If herpes simplex virus infects the eye, it causes pain, discharge and sensitivity to light, and can cause scarring.

How is herpes simplex diagnosed?

Usually the clinical appearance of the skin affected by herpes simplex is enough to make a diagnosis. A surface swab can be taken by a nurse or doctor to confirm the diagnosis. The result usually takes a few days. If you think you may have herpes in the genital area, it will have been caught through sexual activity. It is therefore important that you attend your local Genito-Urinary Medicine (GUM) or Sexual Health clinic. This is because other sexually transmitted diseases may be present and should be tested for as well.

Can herpes simplex be cured?

Symptoms clear in 7-10 days, with or without treatment, though the virus will remain in a dormant state in the body. In a majority of patients, recurrent symptoms are mild and infrequent, or do not happen at all. For a minority, troublesome recurrences can usually be prevented by using oral anti-viral drugs or adopting lifestyle changes.

Factors that may increase the risk of virus reactivation are:

  • Other infections, such as colds or ‘flu’.
  • Getting tired and run down.
  • Sunlight on the affected area.
  • A skin injury, such as an operation or a graze, at the place where the virus shows itself at the surface.

How can herpes simplex be treated?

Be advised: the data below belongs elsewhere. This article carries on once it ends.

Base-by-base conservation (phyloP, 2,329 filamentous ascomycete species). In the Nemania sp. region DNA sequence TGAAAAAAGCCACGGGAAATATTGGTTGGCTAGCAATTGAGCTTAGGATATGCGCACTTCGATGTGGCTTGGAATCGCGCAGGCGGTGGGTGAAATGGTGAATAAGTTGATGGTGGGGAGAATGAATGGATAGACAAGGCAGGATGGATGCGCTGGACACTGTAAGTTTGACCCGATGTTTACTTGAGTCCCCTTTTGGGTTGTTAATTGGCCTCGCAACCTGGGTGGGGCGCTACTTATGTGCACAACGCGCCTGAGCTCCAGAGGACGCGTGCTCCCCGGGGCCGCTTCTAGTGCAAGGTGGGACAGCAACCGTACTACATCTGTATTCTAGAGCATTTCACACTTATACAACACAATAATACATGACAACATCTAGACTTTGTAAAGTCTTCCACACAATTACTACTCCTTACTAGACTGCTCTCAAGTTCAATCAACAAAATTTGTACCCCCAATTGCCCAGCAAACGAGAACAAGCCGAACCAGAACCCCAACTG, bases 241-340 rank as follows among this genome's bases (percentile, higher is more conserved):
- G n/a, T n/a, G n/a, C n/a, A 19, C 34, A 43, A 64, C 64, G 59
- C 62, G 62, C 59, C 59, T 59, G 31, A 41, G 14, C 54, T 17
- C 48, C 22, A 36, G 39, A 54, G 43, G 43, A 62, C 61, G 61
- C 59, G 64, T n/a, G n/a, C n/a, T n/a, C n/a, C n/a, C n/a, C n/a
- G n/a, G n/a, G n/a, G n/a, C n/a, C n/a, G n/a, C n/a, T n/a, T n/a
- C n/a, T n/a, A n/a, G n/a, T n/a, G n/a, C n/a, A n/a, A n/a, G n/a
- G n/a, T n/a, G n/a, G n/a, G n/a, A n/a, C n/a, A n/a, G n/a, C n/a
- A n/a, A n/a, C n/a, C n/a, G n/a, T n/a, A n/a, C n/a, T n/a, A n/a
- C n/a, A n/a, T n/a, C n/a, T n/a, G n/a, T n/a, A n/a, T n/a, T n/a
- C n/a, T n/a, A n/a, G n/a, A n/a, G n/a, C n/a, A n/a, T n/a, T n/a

Many mild cold sores need no specific treatment; but the general rule in treating herpes simplex is that all treatments work best if they start as soon as possible. It may be hard to know what is happening during a first infection; but in future episodes it is easier to spot the first signs of the virus becoming active, and so to start treatment early.

At the start of an episode of infection - when the area of skin is uncomfortable, tingling or painful - you may need to take a painkiller. Starting treatment with a drug to counteract the virus can help to lessen the severity of the outbreak and/or shorten it. The anti-viral treatments (aciclovir, famciclovir or valaciclovir) can be taken as tablets, which have few side effects. Be sure to follow the correct dose (some of these treatments need to be taken up to 5 times a day). If frequent recurrent symptoms are a problem, antiviral medication can be taken daily to prevent them. Aciclovir and famciclovir are also available as creams, but these do not work as well as the tablets. Other soothing skin treatments are listed below.